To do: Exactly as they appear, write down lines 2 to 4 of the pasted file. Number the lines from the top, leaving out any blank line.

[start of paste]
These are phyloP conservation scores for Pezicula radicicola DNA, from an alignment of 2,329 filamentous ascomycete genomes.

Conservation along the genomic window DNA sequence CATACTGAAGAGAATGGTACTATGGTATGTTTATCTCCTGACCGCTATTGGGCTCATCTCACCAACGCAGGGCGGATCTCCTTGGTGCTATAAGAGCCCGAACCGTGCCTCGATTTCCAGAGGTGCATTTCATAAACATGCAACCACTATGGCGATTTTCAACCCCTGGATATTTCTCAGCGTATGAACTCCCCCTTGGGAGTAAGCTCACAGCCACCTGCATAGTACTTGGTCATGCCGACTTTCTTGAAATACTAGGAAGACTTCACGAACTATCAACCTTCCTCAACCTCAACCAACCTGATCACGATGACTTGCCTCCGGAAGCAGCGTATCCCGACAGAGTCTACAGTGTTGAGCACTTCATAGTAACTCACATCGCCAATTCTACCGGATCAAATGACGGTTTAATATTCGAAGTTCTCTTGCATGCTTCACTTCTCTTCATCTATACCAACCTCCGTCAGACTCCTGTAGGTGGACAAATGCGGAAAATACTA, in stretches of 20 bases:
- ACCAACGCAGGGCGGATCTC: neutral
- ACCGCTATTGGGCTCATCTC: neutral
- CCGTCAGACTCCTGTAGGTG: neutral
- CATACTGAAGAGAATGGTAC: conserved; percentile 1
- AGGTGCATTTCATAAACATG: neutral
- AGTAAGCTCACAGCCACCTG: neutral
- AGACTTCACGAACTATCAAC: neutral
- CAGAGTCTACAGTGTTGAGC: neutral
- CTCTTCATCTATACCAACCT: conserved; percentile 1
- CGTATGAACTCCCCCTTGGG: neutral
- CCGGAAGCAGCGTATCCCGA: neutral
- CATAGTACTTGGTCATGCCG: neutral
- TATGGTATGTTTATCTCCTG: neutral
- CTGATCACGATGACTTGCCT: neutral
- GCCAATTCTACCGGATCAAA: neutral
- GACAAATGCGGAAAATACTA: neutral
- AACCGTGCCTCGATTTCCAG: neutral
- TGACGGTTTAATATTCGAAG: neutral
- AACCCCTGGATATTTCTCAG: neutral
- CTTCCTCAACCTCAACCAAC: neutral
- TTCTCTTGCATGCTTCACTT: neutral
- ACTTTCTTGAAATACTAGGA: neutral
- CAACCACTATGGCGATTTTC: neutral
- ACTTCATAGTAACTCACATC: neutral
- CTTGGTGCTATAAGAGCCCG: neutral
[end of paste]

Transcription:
Conservation along the genomic window DNA sequence CATACTGAAGAGAATGGTACTATGGTATGTTTATCTCCTGACCGCTATTGGGCTCATCTCACCAACGCAGGGCGGATCTCCTTGGTGCTATAAGAGCCCGAACCGTGCCTCGATTTCCAGAGGTGCATTTCATAAACATGCAACCACTATGGCGATTTTCAACCCCTGGATATTTCTCAGCGTATGAACTCCCCCTTGGGAGTAAGCTCACAGCCACCTGCATAGTACTTGGTCATGCCGACTTTCTTGAAATACTAGGAAGACTTCACGAACTATCAACCTTCCTCAACCTCAACCAACCTGATCACGATGACTTGCCTCCGGAAGCAGCGTATCCCGACAGAGTCTACAGTGTTGAGCACTTCATAGTAACTCACATCGCCAATTCTACCGGATCAAATGACGGTTTAATATTCGAAGTTCTCTTGCATGCTTCACTTCTCTTCATCTATACCAACCTCCGTCAGACTCCTGTAGGTGGACAAATGCGGAAAATACTA, in stretches of 20 bases:
- ACCAACGCAGGGCGGATCTC: neutral
- ACCGCTATTGGGCTCATCTC: neutral